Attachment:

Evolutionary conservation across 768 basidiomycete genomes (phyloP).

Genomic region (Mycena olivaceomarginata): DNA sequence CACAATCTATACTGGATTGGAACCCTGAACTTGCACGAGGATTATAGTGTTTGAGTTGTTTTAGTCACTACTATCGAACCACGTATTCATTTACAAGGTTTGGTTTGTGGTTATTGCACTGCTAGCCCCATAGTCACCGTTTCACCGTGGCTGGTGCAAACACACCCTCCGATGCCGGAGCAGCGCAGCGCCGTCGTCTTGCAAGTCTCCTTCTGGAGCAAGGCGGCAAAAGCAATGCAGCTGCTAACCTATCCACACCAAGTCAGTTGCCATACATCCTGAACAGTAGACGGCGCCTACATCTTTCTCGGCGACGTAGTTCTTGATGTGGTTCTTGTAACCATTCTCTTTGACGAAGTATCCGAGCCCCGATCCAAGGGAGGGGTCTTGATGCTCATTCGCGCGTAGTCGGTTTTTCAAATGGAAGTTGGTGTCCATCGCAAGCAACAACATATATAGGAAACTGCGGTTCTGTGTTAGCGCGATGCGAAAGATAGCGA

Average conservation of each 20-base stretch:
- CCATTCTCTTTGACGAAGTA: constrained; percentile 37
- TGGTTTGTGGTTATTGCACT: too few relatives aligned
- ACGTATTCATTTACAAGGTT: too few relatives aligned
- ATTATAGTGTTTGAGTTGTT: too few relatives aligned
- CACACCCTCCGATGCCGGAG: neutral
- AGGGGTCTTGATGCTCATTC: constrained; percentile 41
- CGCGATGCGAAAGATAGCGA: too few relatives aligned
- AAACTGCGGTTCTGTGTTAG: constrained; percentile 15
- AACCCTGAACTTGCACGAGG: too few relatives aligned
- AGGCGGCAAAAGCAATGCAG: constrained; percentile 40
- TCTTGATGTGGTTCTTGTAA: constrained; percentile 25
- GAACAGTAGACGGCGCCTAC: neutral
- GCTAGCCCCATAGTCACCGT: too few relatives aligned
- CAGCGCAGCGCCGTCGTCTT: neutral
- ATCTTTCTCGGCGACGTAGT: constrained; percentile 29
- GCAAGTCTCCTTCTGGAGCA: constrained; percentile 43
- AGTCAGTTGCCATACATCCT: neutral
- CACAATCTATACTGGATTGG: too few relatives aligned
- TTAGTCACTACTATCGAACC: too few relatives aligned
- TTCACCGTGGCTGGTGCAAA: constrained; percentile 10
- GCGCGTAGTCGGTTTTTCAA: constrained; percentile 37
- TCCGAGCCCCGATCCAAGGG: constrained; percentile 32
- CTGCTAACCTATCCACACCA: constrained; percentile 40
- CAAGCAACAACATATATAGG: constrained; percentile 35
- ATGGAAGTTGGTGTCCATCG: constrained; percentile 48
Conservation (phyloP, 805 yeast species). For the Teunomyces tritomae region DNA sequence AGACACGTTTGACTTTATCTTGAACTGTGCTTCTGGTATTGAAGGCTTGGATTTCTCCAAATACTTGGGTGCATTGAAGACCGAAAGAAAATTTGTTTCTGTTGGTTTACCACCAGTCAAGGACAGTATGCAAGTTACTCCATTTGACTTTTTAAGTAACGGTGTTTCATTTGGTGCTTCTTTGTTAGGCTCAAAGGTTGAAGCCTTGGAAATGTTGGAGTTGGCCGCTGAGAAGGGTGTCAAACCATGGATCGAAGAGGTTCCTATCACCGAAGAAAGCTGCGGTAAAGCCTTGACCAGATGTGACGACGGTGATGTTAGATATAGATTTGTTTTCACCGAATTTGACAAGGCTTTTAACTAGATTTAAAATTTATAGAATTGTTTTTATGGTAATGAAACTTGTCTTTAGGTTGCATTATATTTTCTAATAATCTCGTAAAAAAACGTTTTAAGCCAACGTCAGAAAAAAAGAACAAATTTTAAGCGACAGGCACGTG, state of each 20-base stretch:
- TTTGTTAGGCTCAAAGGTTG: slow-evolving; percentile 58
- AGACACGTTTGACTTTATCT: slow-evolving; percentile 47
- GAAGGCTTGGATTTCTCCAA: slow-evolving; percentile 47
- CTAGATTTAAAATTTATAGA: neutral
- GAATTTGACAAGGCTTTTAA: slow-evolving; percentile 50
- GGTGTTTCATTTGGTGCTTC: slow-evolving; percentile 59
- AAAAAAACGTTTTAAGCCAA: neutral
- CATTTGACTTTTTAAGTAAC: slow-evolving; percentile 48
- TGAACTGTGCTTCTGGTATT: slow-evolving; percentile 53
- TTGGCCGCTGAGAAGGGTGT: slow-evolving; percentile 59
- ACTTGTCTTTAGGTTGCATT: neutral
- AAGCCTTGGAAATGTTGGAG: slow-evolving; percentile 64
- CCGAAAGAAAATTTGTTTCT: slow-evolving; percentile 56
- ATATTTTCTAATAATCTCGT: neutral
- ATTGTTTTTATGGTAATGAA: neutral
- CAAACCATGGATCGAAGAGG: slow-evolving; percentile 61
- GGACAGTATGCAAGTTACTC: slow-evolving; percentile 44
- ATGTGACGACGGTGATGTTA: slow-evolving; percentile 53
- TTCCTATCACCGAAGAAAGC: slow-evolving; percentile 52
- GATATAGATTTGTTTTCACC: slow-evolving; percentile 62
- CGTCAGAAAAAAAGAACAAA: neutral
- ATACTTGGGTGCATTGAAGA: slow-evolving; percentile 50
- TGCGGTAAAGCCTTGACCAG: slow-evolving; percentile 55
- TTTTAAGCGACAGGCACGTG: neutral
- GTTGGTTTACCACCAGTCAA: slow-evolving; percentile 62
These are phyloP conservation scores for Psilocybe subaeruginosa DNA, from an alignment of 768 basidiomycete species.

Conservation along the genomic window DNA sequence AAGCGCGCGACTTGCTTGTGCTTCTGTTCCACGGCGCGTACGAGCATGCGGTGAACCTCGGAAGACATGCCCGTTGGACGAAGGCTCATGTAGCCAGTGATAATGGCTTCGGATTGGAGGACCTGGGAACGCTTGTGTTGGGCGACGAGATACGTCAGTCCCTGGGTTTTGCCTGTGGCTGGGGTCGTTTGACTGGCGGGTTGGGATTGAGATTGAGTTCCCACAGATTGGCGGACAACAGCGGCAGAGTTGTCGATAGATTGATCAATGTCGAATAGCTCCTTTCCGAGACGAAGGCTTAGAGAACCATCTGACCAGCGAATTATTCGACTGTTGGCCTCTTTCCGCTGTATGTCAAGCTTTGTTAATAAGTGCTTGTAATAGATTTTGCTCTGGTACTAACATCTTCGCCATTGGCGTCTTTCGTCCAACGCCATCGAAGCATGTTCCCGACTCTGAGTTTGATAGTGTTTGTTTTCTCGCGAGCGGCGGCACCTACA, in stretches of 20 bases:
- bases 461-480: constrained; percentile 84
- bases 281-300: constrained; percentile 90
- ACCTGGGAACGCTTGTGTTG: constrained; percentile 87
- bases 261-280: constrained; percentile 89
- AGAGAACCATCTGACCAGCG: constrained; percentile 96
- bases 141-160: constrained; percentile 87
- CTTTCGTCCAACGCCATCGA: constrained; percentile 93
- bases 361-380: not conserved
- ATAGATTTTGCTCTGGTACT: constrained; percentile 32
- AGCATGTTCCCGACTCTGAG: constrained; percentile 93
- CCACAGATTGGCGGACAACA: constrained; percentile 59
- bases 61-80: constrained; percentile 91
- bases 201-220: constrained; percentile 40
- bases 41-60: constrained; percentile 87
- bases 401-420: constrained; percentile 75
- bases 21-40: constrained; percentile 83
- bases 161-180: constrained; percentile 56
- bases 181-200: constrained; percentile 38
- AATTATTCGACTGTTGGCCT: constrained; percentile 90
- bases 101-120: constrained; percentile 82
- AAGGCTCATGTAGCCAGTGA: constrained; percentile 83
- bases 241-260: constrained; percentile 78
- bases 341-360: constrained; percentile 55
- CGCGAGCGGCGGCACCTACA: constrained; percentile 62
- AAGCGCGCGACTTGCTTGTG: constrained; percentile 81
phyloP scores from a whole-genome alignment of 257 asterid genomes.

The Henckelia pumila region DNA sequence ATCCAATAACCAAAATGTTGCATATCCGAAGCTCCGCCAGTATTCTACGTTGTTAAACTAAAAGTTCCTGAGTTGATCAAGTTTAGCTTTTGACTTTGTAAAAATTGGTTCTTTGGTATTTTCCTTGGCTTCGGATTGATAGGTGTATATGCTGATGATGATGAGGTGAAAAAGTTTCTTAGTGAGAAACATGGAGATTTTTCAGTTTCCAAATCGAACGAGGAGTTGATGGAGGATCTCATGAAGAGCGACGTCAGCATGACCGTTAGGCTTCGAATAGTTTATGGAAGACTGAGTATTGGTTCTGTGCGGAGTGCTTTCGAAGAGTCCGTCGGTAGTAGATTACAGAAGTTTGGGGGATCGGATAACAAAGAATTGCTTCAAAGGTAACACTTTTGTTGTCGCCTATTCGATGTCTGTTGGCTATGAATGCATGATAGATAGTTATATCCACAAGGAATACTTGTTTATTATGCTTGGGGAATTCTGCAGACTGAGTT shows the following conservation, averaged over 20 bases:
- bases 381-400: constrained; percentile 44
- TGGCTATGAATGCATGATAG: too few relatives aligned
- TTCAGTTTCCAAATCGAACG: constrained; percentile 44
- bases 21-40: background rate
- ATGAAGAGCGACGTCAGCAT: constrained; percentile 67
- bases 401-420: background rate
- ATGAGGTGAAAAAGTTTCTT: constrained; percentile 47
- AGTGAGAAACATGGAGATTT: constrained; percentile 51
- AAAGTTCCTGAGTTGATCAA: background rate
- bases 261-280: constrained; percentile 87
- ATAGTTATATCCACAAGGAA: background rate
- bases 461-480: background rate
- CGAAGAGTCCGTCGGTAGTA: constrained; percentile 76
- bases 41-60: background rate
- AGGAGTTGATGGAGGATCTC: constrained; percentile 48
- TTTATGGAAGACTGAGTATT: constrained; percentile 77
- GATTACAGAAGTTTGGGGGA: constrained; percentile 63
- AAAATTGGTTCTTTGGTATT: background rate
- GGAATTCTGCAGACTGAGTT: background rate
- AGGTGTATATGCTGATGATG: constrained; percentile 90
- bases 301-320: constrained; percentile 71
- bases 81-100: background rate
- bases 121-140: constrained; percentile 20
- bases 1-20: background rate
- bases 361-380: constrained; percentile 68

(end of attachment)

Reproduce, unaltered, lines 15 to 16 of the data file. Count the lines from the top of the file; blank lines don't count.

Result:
- GAACAGTAGACGGCGCCTAC: neutral
- GCTAGCCCCATAGTCACCGT: too few relatives aligned